Political media consumption of Russian students on social networks

Diana Ekzarova,
Student (Political Science),
Higher School of Economics,
Russia, Moscow

Nowadays information agenda is inscribed in the digital age – there is a growth of new media, based on Internet sources. New media are distinguished by the use of digital technologies to convey information, interactivity, that is, the interaction of the media consumer with the content, and the ability of consumers to reproduce the content. Blogs, YouTube channels, social networks and other platforms within the Internet have replaced the old traditional forms of information transfer. Indeed, with the development of technology and the emergence of new electronic functions, many human interactions have moved to the online format, as evidenced by the dynamics of Internet users since its inception.

At the same time, social networks have “evolved” over the course of their existence, expanding the services they offer. If initially they were created for the transmission of messages to the category of “friends” or for acquaintances, then today there is, first of all, the creation of publics as interest groups in which a public discussion is born. As the authors of the Bavarian School of Public Policy note in their study, users who express their opinions on personal pages are a minority of the total and are characterized as “hyperactive”, since most users are passive and prefer to view the news feed without being marked as a like, repost or comment. But it is precisely this type of “hyperactive” users that plays an important role in the perception of news by passive users, since it matters to them what kind of response and discussion they find in a post that a passive user reads.

As according to some experts, Russia has a hybrid regime[i], and according to others – electoral authoritarianism[ii], it is worth paying attention to how social media works in a state with a non-democratic regime. According to Freedom House, Russia gains 31 points and receives the status of a not free state in relation to freedom of Internet. Even though social media are not heavily censored, compared to traditional media (for example, on TV), in the Russian context they remain a field with their own limitations.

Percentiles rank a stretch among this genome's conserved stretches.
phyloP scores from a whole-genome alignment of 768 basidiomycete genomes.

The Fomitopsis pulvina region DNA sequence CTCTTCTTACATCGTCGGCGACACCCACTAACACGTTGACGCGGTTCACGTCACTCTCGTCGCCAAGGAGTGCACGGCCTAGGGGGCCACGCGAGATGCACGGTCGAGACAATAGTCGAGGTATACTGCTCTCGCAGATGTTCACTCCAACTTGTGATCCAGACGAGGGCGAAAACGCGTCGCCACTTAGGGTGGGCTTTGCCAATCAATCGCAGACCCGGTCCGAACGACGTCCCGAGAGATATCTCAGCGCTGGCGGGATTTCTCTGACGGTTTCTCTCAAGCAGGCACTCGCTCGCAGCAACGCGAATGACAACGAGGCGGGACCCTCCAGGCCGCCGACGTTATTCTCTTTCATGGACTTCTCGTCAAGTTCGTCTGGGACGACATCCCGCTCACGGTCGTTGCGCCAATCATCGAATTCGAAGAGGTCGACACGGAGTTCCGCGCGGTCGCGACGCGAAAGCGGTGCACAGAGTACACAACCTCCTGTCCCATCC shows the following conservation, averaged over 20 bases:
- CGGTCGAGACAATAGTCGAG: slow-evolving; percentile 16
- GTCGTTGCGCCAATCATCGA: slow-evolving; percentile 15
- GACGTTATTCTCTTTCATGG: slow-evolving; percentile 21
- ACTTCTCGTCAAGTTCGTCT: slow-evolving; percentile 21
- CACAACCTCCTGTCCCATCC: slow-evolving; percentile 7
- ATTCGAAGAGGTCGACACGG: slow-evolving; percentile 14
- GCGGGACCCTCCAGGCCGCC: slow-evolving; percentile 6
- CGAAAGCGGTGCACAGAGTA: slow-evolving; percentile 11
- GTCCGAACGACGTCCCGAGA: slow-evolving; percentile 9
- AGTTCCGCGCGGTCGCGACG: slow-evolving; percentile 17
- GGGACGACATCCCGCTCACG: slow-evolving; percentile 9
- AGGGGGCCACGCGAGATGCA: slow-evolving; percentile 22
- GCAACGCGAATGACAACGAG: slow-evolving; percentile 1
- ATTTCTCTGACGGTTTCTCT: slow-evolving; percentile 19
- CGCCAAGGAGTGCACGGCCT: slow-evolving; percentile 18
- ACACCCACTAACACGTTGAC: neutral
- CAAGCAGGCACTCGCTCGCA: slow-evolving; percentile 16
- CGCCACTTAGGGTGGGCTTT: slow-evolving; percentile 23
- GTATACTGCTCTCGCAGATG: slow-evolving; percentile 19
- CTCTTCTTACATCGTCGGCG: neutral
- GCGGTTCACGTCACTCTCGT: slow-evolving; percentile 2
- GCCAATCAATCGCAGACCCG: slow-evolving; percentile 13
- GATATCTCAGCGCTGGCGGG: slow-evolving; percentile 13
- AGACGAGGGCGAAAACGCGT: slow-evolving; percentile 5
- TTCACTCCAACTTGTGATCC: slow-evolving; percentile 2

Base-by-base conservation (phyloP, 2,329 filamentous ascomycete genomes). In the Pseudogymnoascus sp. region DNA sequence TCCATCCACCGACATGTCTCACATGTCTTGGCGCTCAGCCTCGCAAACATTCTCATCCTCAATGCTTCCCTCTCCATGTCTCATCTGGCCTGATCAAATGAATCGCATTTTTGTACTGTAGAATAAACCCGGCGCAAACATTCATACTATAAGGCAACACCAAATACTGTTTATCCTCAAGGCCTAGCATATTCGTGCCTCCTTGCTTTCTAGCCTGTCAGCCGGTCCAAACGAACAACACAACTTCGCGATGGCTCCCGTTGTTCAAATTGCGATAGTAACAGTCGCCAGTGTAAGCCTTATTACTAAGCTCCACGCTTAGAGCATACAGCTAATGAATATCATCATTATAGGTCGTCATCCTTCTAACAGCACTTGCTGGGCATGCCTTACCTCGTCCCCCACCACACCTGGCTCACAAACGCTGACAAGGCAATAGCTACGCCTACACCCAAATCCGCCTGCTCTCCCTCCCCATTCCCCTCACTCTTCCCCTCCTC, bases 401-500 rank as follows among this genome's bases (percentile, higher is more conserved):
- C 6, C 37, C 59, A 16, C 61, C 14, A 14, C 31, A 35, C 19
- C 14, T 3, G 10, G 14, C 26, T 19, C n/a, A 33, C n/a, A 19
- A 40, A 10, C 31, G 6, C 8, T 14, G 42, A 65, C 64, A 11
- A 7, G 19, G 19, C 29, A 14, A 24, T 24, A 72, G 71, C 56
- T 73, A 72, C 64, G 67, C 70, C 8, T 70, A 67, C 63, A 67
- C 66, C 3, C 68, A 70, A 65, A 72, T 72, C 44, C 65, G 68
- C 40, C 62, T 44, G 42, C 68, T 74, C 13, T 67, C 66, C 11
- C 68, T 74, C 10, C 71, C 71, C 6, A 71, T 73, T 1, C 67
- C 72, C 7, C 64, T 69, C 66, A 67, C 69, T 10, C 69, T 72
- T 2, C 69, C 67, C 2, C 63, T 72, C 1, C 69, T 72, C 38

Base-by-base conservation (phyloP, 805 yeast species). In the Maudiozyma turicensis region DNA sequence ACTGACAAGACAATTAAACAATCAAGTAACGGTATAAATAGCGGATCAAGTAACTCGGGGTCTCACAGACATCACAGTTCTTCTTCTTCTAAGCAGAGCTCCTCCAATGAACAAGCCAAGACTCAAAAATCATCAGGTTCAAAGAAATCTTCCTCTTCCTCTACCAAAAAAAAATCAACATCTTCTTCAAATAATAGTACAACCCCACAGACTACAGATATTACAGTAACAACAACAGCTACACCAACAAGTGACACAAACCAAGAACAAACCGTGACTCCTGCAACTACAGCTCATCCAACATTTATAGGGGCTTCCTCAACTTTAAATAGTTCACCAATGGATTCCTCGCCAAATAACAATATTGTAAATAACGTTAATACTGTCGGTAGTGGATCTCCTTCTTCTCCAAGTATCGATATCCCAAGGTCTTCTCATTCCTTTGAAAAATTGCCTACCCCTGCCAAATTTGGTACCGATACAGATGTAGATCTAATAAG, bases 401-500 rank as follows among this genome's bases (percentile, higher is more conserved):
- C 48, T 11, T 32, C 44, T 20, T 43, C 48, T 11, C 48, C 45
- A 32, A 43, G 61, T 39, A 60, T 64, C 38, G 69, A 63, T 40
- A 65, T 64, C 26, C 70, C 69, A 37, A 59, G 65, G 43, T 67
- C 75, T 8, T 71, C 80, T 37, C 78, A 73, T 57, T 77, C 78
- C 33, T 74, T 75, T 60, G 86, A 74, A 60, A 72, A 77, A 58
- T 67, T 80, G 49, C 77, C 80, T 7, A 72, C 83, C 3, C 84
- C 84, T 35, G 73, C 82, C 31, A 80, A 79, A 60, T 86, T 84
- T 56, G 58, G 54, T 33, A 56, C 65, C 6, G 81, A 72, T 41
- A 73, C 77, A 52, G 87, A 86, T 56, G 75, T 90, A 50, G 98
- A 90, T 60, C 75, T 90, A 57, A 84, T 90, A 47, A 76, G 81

According to statistics, in 2017 76% of the Russian population uses the Internet, ranking 6th in the world in terms of the number of users. The share of the Russian population registered and using social networks was 48% as of January 2020. Almost half of Russian Internet users are in the social media space for various reasons: from communicating with friends and colleagues to blogging and writing posts.

Douglas Bloom analyzes contemporary Russian youth, describing them as the “Putin’s generation” and, importantly, the “Internet generation”. This interpretation highlights the main difference between today’s Russian youth from the previous ones – receiving political information via the Internet, social networks and blogs, in particular.

The majority of VKontakte (most popular social network in Russia) users are young people and students. At the same time, according to the results of a survey of Russian youth, it turns out that their level of political awareness is low: they are poorly versed in parliamentary parties, political leaders, and ideological values. Therefore, I would like to draw attention to that group of young people, or rather students, whose specialization is political science, because they are the ones who have professional knowledge and the potential to create public discourses with expert opinion. The source of empirical data is the results of a survey conducted among Moscow students, in particular, in the faculty of “Political Science”.

Regression analysis based on a survey showed that students receiving political science education turned out to be quite active, which is expressed in such indicators as the degree of participation in political public and especially private discussions, in addition to having a subscription to political communities on VKontakte and common among users’ social networks of reactions in the form of likes, reposts and comments. Even though the proportion of those who enter discussions about political posting was not high, this confirmed the theory of “hyperactive users” even among political science students. Less than a quarter of the surveyed students in political science prefer not to enter a public discussion with unfamiliar users, and still this share is higher in comparison with students of other specializations. Anyway, the fact of political science education increases the likelihood of greater involvement in political activity on VKontakte.

From the general sample, there is a trend towards liberal views and tracking political news and expert assessments (the most popular answers) on VKontakte, but this did not have a strong effect on activity on social networks. Political science students who hold social democratic views are significant because their political orientation influences their social media activity presence so that they are more inclined to engage in public discussions under political posts on VKontakte. Political activity has remained rather moderate, since the majority of political science students take part in the elections as a voter or deliberately boycott in some cases. Participation in rallies and membership in a political party was not popular among respondents receiving political science education.

With the help of regression analysis of the data, it was possible to find out that, in addition to political science education, the political activity of Russian students on VKontakte can be influenced by social democratic political orientations.

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